Lots of organizations, including my own, are trying to plan for the future during the COVID-19 pandemic. This complex and multifaceted process requires a lot of input from many different people. Not surprisingly, there is a tendency to draw help mostly from leaders within the organization.
There is some evidence, though, that groups made up primarily of leaders often perform worse than groups that have some people from leadership roles and others who do not have those roles. The reason for this difficulty isn’t creativity. Being in a leadership role doesn’t make you less creative. Instead, it is that having too many leaders involved in a process creates conflict—particularly because leaders have a hard time taking on a narrower role within a group.
Why middle managers are key
Complex planning processes often go on for months, as different scenarios are tested, and the decision team gathers information from a variety of experts. Some of that expertise is drawn from the outside, but much of it comes from inside. In particular, people in middle management roles are asked to provide input on specific questions that the leadership team is currently addressing. Middle management can play a critical role in planning, because these individuals often have a view of what frontline employees are doing as well as some understanding of the strategic aims of the organization.
A difficulty with engaging a broad range of leaders from an organization is that a key skill of people who end up on the leadership track is that they are good problem solvers. As I discuss in my book Smart Thinking, one core component of this creative problem-solving ability is unpacking the problem to understand why the components fit together the way they do.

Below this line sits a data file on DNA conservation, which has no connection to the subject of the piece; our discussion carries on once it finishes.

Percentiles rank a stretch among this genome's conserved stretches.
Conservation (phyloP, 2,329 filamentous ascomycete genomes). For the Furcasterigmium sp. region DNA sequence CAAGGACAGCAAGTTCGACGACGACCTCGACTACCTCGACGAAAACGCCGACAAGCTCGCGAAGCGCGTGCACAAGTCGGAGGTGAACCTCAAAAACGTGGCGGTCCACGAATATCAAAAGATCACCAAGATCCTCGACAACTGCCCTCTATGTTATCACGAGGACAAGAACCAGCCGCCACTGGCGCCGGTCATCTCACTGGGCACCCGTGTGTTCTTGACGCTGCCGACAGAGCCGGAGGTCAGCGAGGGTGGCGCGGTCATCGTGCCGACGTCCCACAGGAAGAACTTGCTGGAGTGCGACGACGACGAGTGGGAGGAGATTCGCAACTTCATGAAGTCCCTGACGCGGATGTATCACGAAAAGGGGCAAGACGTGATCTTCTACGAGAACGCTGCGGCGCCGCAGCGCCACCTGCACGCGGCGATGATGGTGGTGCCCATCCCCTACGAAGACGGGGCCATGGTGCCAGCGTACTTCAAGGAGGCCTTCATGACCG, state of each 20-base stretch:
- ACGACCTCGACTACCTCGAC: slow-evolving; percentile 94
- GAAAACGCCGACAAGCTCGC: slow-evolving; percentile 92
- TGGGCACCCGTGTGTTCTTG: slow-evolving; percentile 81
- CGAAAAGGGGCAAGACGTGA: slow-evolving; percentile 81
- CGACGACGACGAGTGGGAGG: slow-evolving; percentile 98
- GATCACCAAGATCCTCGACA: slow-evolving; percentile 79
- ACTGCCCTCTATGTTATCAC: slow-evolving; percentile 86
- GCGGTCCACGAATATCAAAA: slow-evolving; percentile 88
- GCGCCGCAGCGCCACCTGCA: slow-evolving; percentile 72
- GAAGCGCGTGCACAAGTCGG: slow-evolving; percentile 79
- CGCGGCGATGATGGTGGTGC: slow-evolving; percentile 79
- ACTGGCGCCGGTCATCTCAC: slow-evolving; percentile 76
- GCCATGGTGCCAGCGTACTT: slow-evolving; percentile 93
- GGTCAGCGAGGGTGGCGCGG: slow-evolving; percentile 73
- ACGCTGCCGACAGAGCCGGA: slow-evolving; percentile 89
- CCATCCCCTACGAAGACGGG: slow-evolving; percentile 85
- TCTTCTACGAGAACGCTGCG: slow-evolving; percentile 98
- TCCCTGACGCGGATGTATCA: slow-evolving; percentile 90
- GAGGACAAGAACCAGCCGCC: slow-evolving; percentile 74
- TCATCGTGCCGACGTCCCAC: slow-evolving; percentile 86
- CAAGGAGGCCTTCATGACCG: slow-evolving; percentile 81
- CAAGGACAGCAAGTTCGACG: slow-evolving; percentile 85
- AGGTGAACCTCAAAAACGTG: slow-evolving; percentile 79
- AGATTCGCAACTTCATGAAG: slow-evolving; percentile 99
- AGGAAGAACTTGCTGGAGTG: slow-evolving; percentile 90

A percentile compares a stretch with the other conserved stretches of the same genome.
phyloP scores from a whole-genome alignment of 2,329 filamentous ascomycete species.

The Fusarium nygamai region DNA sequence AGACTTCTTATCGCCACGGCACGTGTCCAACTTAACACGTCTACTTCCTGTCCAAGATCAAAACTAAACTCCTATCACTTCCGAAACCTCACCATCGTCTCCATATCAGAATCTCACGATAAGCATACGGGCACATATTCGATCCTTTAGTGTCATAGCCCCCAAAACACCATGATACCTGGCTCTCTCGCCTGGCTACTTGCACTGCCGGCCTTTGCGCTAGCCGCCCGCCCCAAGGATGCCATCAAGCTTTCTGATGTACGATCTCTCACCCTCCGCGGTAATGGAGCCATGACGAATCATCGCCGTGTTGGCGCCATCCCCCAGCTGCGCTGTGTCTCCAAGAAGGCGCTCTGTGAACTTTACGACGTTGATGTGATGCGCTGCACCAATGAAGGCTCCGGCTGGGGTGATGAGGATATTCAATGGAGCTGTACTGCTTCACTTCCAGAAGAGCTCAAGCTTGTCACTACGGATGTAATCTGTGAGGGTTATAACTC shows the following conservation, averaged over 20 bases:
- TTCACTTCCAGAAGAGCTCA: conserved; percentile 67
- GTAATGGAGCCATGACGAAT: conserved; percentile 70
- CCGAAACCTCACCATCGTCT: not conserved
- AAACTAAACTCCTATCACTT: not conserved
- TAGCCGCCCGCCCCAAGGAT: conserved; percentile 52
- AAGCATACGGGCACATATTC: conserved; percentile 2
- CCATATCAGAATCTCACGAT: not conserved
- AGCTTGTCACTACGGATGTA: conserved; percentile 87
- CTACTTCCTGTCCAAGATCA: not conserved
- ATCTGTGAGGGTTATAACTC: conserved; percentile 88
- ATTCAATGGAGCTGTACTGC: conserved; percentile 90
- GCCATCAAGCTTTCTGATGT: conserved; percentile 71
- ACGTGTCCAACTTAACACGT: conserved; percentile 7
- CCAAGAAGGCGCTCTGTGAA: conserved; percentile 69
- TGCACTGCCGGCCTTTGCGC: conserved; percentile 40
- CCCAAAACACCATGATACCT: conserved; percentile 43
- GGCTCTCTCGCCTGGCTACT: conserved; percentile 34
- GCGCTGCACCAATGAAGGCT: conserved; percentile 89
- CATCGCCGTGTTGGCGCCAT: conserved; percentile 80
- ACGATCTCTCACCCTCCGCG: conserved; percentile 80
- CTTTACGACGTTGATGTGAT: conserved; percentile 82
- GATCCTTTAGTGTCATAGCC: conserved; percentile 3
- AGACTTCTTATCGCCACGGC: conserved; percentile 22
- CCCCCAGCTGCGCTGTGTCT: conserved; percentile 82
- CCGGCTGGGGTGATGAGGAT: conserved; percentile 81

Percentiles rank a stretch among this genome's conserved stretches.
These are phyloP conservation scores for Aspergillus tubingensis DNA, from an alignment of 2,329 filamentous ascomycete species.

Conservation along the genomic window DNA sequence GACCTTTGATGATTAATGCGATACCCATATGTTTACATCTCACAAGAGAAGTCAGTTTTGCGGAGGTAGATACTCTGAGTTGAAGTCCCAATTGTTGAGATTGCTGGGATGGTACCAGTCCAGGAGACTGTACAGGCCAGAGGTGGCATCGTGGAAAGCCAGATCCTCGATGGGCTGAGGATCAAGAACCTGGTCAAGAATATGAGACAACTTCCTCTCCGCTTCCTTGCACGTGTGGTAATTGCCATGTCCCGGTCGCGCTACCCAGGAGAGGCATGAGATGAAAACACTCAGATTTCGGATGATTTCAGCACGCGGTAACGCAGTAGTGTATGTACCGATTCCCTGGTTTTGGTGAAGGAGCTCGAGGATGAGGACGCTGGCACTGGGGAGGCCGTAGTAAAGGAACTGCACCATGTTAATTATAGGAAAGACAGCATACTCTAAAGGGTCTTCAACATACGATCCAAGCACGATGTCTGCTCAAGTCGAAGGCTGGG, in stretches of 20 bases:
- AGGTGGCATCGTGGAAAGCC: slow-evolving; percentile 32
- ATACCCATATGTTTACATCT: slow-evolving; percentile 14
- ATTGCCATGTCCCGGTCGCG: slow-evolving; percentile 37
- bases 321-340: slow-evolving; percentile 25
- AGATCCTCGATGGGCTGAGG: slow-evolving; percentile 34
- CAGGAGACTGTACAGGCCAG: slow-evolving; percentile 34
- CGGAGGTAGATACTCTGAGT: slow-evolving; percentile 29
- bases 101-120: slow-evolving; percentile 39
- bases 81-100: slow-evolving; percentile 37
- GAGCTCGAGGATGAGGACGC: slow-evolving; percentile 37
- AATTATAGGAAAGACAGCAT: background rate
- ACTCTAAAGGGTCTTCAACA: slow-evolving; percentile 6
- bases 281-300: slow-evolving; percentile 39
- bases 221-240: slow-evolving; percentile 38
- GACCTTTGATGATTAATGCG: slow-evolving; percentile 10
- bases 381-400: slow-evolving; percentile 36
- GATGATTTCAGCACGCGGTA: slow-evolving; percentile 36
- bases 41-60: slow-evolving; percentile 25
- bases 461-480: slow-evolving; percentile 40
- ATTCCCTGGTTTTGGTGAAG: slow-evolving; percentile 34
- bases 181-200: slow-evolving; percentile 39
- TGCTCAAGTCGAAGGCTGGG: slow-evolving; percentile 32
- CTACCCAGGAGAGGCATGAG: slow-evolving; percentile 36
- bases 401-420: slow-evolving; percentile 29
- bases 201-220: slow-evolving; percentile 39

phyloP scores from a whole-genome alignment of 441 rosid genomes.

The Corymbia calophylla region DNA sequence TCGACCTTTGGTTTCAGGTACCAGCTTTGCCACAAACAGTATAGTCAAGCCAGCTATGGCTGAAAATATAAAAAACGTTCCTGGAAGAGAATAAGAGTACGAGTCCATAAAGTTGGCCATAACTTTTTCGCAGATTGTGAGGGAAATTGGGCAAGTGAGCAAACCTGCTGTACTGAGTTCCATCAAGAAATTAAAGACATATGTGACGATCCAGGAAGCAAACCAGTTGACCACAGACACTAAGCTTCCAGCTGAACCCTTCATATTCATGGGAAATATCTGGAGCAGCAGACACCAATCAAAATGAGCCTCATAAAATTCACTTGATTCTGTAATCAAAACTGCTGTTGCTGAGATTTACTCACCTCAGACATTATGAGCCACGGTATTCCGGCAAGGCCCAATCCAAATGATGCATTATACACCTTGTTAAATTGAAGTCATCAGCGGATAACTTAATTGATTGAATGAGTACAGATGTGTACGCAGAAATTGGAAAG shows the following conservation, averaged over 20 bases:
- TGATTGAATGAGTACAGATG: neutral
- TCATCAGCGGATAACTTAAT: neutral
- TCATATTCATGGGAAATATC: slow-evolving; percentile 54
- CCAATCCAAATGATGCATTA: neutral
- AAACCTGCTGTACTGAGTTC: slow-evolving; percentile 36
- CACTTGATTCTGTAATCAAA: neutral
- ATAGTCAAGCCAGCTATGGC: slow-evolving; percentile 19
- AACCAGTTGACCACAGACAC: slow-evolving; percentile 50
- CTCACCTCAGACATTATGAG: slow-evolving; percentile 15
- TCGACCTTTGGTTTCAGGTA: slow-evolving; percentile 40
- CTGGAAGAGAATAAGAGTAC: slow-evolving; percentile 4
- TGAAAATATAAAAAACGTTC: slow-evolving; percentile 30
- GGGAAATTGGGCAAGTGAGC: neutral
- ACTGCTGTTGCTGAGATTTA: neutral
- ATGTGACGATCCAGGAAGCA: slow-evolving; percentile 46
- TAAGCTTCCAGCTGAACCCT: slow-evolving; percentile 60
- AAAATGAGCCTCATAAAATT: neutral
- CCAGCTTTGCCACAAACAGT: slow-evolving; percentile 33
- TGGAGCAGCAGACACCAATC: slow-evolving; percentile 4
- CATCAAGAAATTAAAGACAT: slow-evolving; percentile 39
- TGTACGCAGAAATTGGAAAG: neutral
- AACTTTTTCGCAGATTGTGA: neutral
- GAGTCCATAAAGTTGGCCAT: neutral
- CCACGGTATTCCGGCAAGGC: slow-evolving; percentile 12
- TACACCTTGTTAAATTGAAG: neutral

In many contexts, this is a great idea. But in middle management roles, it is likely to take you months to internalize the knowledge that members of the decision team have acquired through their significant efforts. As a result, if you try to wrap your head around the whole problem, you’re likely to retrace the steps of the leadership team. And the basic suggestions you make about the problem are likely to be ones they have considered—perhaps weeks before.
To maximize the help you give to this team in a middle management role, then, there are two things you should do:
Provide a detailed answer
Try to resist the urge to unpack the entire problem. Instead, treat it as a black box. The place where you have been asked to share your expertise fits into a much bigger picture that you may not need to understand completely to contribute. Start by giving a detailed answer to the actual question you have been asked.
Of course, if you have concerns about particular assumptions, express them as part of the answer you give. Suggest ways that the approach being taken may cause problems, or how the solution you are suggesting might be derailed by factors that may not have been considered. But, don’t wait to start working on the problem you have been asked to solve until you understand the entire problem. It is quite possible that the leadership team is aware of the problems you raise, but have chosen the least evil of a set of suboptimal possibilities. By expressing your concerns, you do provide context for the answer you have provided.
Frame your concerns
After you have addressed the question given to you, you can raise concerns about more general aspects of the planning process. Rather than making suggestions about “better approaches,” frame your ideas as questions. “Why are we doing X rather than Y?”
The value of this framing is that it acknowledges that the leadership team may already have considered your alternative and rejected it for reasons that may not be obvious. It also allows you to raise a possibility that the team may not have considered, which allows them to come back to you and to ask for more information. Ultimately, by respecting the work that others have already done, you put yourself in a position to contribute to the ongoing plan and also to learn more about the process by which it is being developed.